28th Annual Meeting of The Orthopaedic Trauma Association

September 6-8, 2012, Chicago, IL

Pathoanatomical Considerations and Implications of Heterotopic Ossification Following Surgical Treatment of Elbow Trauma


Bryce T. Gillespie, M.D., George S.M. Dyer, M.D.


Division of Hand and Upper Extremity Surgery, Department of Orthopaedic Surgery, Brigham and Women’s Hospital, Boston, MA, USA



This work was undertaken to develop a pathoanatomical classification system of heterotopic ossification (HO) following surgical treatment of elbow trauma based upon pre-excision imaging.


36 patients who had undergone excision of HO following initial surgical treatment of periarticular skeletal elbow trauma were identified. Pre-excision imaging studies (including elbow radiographs alone or combined with CT scans) were reviewed independently to identify common patterns of HO. Injury pattern, elbow range of motion (ROM) data, and surgical characteristics were analyzed. One-way analysis of variance with Tukey’s post-hoc type 1 error adjustment was used to determine pairwise differences for the ROM data. Fisher’s exact test was used to compare the relationship between surgical characteristics and AO fracture classification with the five HO patterns.


Five patterns of HO were identified, including anterolateral elbow, anterior distal humerus, coronoid and olecranon fossae, proximal radioulnar joint (PRUJ), and posteromedial elbow/other. Significant differences were found between the five patterns when comparing pre-excision flexion arc (P = 0.0355), flexion arc gain (P = 0.0386), pre-excision rotation arc (P = 0.0014), and rotation arc gain (P = 0.0004). The PRUJ pattern had a significantly greater pre-excision flexion arc than the anterolateral pattern (95% confidence interval [CI]: 2.5-96.1). Comparing pre-excision rotation arc, the anterior pattern was significantly greater than the PRUJ pattern (95% CI: 25.6-228.4) and the fossae pattern was significantly greater than the anterolateral and PRUJ patterns (95% CI: 1.7-143.8 and 35.2-218.0, respectively). For rotation arc gained, the PRUJ pattern gained significantly more than the anterior and fossae patterns (95% CI: 19.8-192.2 and 42.8-198.2, respectively). Overall, the mean pre-excision flexion arc was 58° and improved to 100° at final follow-up (mean of 41 weeks) after excision of HO. The mean forearm rotation arc improved from 97° to 146°. The postexcision flexion and rotation arcs were not significant differently between the five patterns. There is a significant association between the five patterns and AO fracture classification. The anterior and fossae patterns were more often AO 13 than AO 21. Subjects with PRUJ and posteromedial/other patterns were exclusively AO 21, while subjects with the anterolateral pattern were divided between AO 13 (5 subjects) and AO 21 (9 subjects).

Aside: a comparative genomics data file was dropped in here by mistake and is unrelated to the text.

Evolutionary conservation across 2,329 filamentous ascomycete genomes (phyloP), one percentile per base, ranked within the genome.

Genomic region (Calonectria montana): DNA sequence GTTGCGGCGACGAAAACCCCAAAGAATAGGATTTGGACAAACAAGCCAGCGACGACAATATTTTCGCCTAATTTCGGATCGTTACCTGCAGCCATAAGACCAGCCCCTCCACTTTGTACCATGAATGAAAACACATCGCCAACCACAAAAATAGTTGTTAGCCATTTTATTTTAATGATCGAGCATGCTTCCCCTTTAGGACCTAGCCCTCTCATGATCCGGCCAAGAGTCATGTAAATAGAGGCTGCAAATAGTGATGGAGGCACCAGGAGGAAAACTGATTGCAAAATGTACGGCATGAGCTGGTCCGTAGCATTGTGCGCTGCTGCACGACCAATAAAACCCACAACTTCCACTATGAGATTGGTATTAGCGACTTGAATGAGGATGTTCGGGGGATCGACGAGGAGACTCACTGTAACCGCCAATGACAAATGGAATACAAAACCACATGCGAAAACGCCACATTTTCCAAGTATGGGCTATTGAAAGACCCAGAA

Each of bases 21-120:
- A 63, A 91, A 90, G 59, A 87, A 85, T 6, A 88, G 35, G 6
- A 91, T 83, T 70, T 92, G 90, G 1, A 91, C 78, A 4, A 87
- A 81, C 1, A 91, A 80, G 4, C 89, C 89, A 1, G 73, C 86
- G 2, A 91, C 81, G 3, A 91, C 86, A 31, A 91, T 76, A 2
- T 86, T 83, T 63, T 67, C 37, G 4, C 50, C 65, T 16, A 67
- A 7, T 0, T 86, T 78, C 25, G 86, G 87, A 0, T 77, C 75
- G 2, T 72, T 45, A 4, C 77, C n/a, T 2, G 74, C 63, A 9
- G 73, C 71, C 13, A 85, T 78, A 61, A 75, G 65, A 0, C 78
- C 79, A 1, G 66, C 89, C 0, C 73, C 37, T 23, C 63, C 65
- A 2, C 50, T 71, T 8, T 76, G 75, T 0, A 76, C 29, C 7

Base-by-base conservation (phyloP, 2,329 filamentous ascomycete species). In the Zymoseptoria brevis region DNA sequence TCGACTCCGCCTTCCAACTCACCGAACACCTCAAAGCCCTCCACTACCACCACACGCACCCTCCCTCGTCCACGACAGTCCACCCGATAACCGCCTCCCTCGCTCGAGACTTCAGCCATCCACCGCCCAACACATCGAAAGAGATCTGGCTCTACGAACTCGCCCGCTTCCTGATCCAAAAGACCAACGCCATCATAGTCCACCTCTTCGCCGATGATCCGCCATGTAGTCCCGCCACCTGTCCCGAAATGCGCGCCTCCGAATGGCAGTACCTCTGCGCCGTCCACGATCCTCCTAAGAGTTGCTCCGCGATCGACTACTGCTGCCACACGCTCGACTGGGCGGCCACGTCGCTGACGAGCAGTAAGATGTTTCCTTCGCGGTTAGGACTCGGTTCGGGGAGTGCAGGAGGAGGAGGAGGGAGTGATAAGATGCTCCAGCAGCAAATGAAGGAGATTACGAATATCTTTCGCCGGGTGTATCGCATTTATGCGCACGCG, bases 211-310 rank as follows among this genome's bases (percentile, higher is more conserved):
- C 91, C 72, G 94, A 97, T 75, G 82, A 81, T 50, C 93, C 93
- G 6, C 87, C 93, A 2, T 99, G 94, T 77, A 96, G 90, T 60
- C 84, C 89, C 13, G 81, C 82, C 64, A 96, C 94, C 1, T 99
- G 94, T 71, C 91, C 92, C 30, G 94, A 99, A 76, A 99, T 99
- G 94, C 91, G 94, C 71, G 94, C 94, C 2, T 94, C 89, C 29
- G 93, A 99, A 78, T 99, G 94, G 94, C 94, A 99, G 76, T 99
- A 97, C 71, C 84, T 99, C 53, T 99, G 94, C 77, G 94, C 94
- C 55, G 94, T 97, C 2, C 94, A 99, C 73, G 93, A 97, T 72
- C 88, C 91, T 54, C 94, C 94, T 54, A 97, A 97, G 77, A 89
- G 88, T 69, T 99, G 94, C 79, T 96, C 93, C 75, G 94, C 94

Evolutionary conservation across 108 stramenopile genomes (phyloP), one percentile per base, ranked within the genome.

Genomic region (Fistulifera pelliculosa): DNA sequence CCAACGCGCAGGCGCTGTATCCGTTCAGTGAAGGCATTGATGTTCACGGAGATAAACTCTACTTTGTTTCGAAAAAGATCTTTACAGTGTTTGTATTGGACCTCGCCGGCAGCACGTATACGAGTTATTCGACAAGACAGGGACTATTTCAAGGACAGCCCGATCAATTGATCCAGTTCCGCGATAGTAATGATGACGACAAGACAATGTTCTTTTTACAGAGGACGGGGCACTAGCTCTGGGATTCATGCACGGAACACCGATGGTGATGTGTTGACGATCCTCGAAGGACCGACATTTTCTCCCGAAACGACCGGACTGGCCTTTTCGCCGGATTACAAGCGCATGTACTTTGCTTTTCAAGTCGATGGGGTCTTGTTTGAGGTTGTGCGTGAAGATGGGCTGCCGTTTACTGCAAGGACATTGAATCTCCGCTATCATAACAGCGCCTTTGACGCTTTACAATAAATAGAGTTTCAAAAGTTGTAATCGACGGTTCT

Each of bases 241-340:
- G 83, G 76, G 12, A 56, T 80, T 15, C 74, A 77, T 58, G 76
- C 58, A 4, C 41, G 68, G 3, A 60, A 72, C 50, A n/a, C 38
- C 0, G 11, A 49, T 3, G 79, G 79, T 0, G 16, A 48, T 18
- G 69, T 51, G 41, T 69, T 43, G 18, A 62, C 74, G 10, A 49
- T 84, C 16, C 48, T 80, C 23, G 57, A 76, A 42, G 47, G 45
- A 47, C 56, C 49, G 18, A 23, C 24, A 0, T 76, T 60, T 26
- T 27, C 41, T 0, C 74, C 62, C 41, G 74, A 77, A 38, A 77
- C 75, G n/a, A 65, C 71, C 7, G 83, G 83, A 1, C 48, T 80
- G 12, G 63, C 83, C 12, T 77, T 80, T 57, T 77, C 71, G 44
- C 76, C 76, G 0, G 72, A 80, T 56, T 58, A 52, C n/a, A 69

Several distinct patterns of HO about the elbow are identifiable and may have implications on elbow ROM and expected outcomes. Anterolateral HO appears to have restricted ulnohumeral and forearm motion. Anterior and fossae patterns were related to restricted ulnohumeral motion, while PRUJ HO was related to restricted forearm rotation. The postexcision flexion and rotation arcs are similar for all five patterns and comparable to previously published data regarding surgical treatment of elbow HO. Injury pattern may also be related to the subsequent morphology of HO. Anterior and fossae patterns develop more frequently following distal humerus fractures (AO 13) than proximal forearm injuries (AO 21). PRUJ and posteromedial/other patterns develop exclusively following proximal forearm injuries. The anterolateral pattern developed following either an AO 13 or AO 21 injury.

2013 Harvard Orthopaedic Journal Volume 15 Download: The Harvard Orthopaedic Journal